Skip to content

London - William Blake

Why do you think William Blake's work and life have been a source of inspiration for generations of dissenters and protestors for more than two centuries?

William Blake

William Blake

William Blake (1757 – 1827) was an English artist and poet heavily influenced by the ideas of the Romantic Period. His poetry and numerous etchings, engravings and paintings reveal his preoccupation with Nature, ancient mythology and Christian mysticism. The French and American Revolutions inspired his commitment to equality issues. A different kind of revolution, the Industrial Revolution swept over his home country throughout Blake’s lifetime and exposed many children in particular to suffer in factories, mines and as chimney sweepers.

In his most famous work, Songs of Innocence and Experience (1794), the point of view in the first part is assigned to the innocent, the child that has not yet learned about envy and hatred. Blake was born and bred in London. The poem “London” is from Songs of Innocence and Experience and reflects his concern for the victims of the Industrial Revolution. As many of his fellow citizens, Blake died as a pauper and his family had to borrow money to bury him. He gained his fame posthumously, and over the years he has been acclaimed as a spiritual leader for dissenter movements, including the Hippies and political left-wing parties. His tombstone in the original Dissenter’s graveyard in Finsbury, London, is visited by admirers from all over the world.

London (William Blake)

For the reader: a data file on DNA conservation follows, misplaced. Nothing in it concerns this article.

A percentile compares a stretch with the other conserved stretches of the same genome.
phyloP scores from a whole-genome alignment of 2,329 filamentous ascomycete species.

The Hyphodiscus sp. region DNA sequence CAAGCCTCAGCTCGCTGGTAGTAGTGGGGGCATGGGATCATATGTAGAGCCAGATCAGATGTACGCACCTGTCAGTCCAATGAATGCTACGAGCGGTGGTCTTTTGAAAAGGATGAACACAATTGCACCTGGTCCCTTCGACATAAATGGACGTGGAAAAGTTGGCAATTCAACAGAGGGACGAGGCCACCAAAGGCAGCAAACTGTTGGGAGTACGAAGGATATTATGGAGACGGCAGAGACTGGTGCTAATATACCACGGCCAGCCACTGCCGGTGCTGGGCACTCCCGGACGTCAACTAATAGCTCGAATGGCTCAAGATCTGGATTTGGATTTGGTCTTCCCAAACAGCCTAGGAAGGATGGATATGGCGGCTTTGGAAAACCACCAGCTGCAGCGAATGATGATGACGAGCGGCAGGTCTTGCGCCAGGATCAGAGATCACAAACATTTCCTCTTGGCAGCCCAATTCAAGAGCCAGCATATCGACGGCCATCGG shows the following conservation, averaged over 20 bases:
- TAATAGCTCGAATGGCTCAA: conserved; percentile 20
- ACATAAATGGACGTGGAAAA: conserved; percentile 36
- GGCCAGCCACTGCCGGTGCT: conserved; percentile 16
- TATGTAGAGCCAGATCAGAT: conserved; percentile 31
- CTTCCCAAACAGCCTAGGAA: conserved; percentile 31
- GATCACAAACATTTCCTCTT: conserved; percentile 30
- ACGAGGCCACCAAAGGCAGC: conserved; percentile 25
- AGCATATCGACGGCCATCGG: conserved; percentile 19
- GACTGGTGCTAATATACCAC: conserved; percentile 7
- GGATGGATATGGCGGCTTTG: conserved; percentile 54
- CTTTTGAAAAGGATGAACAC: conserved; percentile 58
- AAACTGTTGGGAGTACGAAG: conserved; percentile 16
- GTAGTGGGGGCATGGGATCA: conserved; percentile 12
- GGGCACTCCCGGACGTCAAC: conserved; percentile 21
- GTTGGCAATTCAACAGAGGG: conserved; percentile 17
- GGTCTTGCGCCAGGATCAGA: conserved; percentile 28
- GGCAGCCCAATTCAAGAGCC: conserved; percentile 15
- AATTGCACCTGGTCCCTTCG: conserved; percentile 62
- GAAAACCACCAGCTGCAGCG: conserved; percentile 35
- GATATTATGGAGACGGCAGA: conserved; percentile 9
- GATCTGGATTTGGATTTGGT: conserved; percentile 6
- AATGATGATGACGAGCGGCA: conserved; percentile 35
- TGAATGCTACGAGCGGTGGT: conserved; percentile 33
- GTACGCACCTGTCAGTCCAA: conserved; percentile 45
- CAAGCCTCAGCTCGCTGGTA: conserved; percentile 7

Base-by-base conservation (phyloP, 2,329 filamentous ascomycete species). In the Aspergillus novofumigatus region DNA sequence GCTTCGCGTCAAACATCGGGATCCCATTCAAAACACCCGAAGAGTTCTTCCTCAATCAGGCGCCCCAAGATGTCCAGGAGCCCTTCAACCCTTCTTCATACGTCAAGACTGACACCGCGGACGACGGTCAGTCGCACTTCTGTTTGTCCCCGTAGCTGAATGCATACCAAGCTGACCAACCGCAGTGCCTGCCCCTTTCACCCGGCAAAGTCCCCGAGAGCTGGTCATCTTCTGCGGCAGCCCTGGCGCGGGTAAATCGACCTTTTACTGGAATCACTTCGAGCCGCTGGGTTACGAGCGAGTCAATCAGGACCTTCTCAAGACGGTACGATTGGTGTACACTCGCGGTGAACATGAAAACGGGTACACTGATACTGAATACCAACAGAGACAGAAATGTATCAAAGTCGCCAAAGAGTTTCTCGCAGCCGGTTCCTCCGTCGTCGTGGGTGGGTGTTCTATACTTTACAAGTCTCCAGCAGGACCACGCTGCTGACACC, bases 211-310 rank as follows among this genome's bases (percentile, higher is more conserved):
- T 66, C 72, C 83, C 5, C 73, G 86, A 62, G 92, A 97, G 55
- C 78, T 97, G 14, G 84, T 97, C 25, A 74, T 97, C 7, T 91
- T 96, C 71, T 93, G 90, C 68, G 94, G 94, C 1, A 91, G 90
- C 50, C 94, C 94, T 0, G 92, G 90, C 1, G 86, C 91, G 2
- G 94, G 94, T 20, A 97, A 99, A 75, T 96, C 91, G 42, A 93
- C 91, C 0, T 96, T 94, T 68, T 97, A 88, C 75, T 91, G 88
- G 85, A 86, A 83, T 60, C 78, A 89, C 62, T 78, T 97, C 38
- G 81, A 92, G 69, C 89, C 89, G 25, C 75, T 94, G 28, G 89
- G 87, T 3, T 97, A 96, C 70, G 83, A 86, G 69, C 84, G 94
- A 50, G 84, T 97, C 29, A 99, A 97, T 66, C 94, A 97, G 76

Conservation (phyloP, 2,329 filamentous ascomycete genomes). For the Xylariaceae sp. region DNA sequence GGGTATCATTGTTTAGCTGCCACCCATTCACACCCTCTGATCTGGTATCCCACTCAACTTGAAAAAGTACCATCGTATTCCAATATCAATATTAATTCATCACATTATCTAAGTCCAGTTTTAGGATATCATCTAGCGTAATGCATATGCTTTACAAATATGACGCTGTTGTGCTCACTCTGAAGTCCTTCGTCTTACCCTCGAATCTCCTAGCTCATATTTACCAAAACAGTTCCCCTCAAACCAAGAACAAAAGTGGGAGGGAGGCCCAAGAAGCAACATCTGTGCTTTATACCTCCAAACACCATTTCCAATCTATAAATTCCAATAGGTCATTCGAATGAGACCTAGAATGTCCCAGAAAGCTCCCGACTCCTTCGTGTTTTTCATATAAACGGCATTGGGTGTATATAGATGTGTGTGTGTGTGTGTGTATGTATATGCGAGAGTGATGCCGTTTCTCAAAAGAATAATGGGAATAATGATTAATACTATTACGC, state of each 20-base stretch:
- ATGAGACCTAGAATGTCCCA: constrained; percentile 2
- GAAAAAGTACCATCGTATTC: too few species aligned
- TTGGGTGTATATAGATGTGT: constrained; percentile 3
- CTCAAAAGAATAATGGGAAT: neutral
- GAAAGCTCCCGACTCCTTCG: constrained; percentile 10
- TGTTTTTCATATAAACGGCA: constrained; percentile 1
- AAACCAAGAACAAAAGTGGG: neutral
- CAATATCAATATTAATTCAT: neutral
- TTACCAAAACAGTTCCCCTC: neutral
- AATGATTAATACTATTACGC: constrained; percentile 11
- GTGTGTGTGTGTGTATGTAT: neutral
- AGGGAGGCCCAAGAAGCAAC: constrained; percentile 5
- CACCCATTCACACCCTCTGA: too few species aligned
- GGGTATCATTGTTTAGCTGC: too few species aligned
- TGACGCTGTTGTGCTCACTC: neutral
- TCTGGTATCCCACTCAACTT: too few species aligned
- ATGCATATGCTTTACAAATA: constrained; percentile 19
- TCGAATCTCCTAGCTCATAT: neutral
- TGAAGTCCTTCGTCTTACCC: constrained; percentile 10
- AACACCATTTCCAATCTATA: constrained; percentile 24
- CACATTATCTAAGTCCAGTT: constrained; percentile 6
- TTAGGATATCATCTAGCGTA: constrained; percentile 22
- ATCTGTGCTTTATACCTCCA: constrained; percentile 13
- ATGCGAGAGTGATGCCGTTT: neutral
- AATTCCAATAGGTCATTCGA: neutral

London - William Blake
London - William Blake

I wander through each chartered street,
Near where the chartered Thames does flow,
And mark in every face I meet,
Marks of weakness, marks of woe.

In every cry of every man,

In every infant's cry of fear,

In every voice, in every ban,

The mind-forged manacles I hear:

How the chimney-sweeper's cry

Every blackening church appalls,

And the hapless soldier's sigh

Runs in blood down palace-walls.

But most, through midnight streets I hear

How the youthful harlot's curse

Blasts the new-born infant's tear,

And blights with plagues the marriage-hearse.

Study the poem from BBC’s
GCSE Bitesize.

1. Read here about the author William Blake

2. Watch the slideshow while you listen to the poem. Then go on studying the subject matter of the poem. slideshow (Right-click on the link and choose open in new window.)

3. Then go on revising the

structure and language of the poem


4. Study the

attitudes and values

expressed in the poem.


1. Answer the sample question and study BBC’s sample answers.
Sample question as a basis for an essay.
2. “London” contains a lot of words with negative connotations. Make a list of negative words found in the poem and compare it with the rap lyrics “Changes” by Tupac Shakur.
3. Compare the attitudes and values expressed in “London” and “Changes”.

I Want! I Want!. ilustration.
I Want! I Want!


Look at Blake’s illustration. What do you think he wants to convey?
I Want! I Want! W. Blake, 1793


Write an essay where you share your thoughts on the illustration. Is this illustration just as relevant today? What does it reveal about human nature - if anything? (Suggested length: 400 words)